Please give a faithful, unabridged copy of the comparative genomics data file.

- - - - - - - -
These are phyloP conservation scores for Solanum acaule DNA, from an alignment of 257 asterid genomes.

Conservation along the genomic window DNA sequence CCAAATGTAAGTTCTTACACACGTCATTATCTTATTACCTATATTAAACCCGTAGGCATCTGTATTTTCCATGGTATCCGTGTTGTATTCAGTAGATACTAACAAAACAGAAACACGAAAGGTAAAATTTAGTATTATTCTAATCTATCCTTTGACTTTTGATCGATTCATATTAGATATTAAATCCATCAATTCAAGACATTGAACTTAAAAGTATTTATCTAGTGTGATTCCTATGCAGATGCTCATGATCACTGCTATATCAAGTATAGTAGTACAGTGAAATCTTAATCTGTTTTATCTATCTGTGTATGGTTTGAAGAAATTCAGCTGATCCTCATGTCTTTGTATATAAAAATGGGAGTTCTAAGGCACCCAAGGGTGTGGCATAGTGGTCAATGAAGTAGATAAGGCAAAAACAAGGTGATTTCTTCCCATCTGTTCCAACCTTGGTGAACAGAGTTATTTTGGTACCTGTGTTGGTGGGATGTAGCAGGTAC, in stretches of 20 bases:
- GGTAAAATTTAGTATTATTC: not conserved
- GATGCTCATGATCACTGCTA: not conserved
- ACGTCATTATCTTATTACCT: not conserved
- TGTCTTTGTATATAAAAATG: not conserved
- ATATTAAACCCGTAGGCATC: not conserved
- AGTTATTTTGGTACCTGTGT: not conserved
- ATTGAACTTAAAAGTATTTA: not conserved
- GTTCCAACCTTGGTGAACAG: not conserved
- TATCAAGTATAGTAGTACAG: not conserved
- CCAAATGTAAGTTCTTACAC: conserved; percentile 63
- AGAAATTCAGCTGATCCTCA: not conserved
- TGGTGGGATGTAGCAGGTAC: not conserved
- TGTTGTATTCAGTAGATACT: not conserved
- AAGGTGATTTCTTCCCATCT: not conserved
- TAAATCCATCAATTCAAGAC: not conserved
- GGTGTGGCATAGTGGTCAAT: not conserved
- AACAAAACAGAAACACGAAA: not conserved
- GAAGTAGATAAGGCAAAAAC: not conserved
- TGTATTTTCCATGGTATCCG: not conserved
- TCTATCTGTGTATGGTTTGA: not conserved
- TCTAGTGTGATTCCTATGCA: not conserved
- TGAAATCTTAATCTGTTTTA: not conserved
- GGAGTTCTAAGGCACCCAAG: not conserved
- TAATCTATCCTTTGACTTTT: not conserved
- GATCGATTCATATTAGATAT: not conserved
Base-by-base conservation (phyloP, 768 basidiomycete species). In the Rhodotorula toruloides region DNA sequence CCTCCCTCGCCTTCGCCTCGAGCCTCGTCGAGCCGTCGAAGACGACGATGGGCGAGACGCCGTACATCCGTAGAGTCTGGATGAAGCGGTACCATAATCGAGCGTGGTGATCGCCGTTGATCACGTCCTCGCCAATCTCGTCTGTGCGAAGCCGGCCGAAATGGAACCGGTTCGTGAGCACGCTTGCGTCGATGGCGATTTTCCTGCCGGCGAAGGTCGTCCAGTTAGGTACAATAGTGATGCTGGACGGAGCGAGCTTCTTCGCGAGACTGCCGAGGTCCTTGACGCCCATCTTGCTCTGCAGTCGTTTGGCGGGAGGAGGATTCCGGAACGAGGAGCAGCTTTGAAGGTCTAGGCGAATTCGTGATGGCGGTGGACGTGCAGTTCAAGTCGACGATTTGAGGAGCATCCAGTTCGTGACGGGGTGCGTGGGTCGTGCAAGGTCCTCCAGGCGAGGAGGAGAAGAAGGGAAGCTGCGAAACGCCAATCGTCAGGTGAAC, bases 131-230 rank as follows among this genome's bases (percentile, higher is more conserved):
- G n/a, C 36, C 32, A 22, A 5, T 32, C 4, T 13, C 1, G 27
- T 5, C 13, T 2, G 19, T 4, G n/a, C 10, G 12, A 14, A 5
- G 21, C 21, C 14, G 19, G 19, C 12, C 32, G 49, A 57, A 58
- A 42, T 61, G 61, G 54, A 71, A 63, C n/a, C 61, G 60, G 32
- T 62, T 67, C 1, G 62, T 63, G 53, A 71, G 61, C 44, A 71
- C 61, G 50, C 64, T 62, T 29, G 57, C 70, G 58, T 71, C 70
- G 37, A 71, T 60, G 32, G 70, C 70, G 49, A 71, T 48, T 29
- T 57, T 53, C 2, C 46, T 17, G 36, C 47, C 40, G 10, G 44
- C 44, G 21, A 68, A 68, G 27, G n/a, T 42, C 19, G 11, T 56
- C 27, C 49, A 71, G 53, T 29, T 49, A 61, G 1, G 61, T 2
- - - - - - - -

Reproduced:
These are phyloP conservation scores for Solanum acaule DNA, from an alignment of 257 asterid genomes.

Conservation along the genomic window DNA sequence CCAAATGTAAGTTCTTACACACGTCATTATCTTATTACCTATATTAAACCCGTAGGCATCTGTATTTTCCATGGTATCCGTGTTGTATTCAGTAGATACTAACAAAACAGAAACACGAAAGGTAAAATTTAGTATTATTCTAATCTATCCTTTGACTTTTGATCGATTCATATTAGATATTAAATCCATCAATTCAAGACATTGAACTTAAAAGTATTTATCTAGTGTGATTCCTATGCAGATGCTCATGATCACTGCTATATCAAGTATAGTAGTACAGTGAAATCTTAATCTGTTTTATCTATCTGTGTATGGTTTGAAGAAATTCAGCTGATCCTCATGTCTTTGTATATAAAAATGGGAGTTCTAAGGCACCCAAGGGTGTGGCATAGTGGTCAATGAAGTAGATAAGGCAAAAACAAGGTGATTTCTTCCCATCTGTTCCAACCTTGGTGAACAGAGTTATTTTGGTACCTGTGTTGGTGGGATGTAGCAGGTAC, in stretches of 20 bases:
- GGTAAAATTTAGTATTATTC: not conserved
- GATGCTCATGATCACTGCTA: not conserved
- ACGTCATTATCTTATTACCT: not conserved
- TGTCTTTGTATATAAAAATG: not conserved
- ATATTAAACCCGTAGGCATC: not conserved
- AGTTATTTTGGTACCTGTGT: not conserved
- ATTGAACTTAAAAGTATTTA: not conserved
- GTTCCAACCTTGGTGAACAG: not conserved
- TATCAAGTATAGTAGTACAG: not conserved
- CCAAATGTAAGTTCTTACAC: conserved; percentile 63
- AGAAATTCAGCTGATCCTCA: not conserved
- TGGTGGGATGTAGCAGGTAC: not conserved
- TGTTGTATTCAGTAGATACT: not conserved
- AAGGTGATTTCTTCCCATCT: not conserved
- TAAATCCATCAATTCAAGAC: not conserved
- GGTGTGGCATAGTGGTCAAT: not conserved
- AACAAAACAGAAACACGAAA: not conserved
- GAAGTAGATAAGGCAAAAAC: not conserved
- TGTATTTTCCATGGTATCCG: not conserved
- TCTATCTGTGTATGGTTTGA: not conserved
- TCTAGTGTGATTCCTATGCA: not conserved
- TGAAATCTTAATCTGTTTTA: not conserved
- GGAGTTCTAAGGCACCCAAG: not conserved
- TAATCTATCCTTTGACTTTT: not conserved
- GATCGATTCATATTAGATAT: not conserved
Base-by-base conservation (phyloP, 768 basidiomycete species). In the Rhodotorula toruloides region DNA sequence CCTCCCTCGCCTTCGCCTCGAGCCTCGTCGAGCCGTCGAAGACGACGATGGGCGAGACGCCGTACATCCGTAGAGTCTGGATGAAGCGGTACCATAATCGAGCGTGGTGATCGCCGTTGATCACGTCCTCGCCAATCTCGTCTGTGCGAAGCCGGCCGAAATGGAACCGGTTCGTGAGCACGCTTGCGTCGATGGCGATTTTCCTGCCGGCGAAGGTCGTCCAGTTAGGTACAATAGTGATGCTGGACGGAGCGAGCTTCTTCGCGAGACTGCCGAGGTCCTTGACGCCCATCTTGCTCTGCAGTCGTTTGGCGGGAGGAGGATTCCGGAACGAGGAGCAGCTTTGAAGGTCTAGGCGAATTCGTGATGGCGGTGGACGTGCAGTTCAAGTCGACGATTTGAGGAGCATCCAGTTCGTGACGGGGTGCGTGGGTCGTGCAAGGTCCTCCAGGCGAGGAGGAGAAGAAGGGAAGCTGCGAAACGCCAATCGTCAGGTGAAC, bases 131-230 rank as follows among this genome's bases (percentile, higher is more conserved):
- G n/a, C 36, C 32, A 22, A 5, T 32, C 4, T 13, C 1, G 27
- T 5, C 13, T 2, G 19, T 4, G n/a, C 10, G 12, A 14, A 5
- G 21, C 21, C 14, G 19, G 19, C 12, C 32, G 49, A 57, A 58
- A 42, T 61, G 61, G 54, A 71, A 63, C n/a, C 61, G 60, G 32
- T 62, T 67, C 1, G 62, T 63, G 53, A 71, G 61, C 44, A 71
- C 61, G 50, C 64, T 62, T 29, G 57, C 70, G 58, T 71, C 70
- G 37, A 71, T 60, G 32, G 70, C 70, G 49, A 71, T 48, T 29
- T 57, T 53, C 2, C 46, T 17, G 36, C 47, C 40, G 10, G 44
- C 44, G 21, A 68, A 68, G 27, G n/a, T 42, C 19, G 11, T 56
- C 27, C 49, A 71, G 53, T 29, T 49, A 61, G 1, G 61, T 2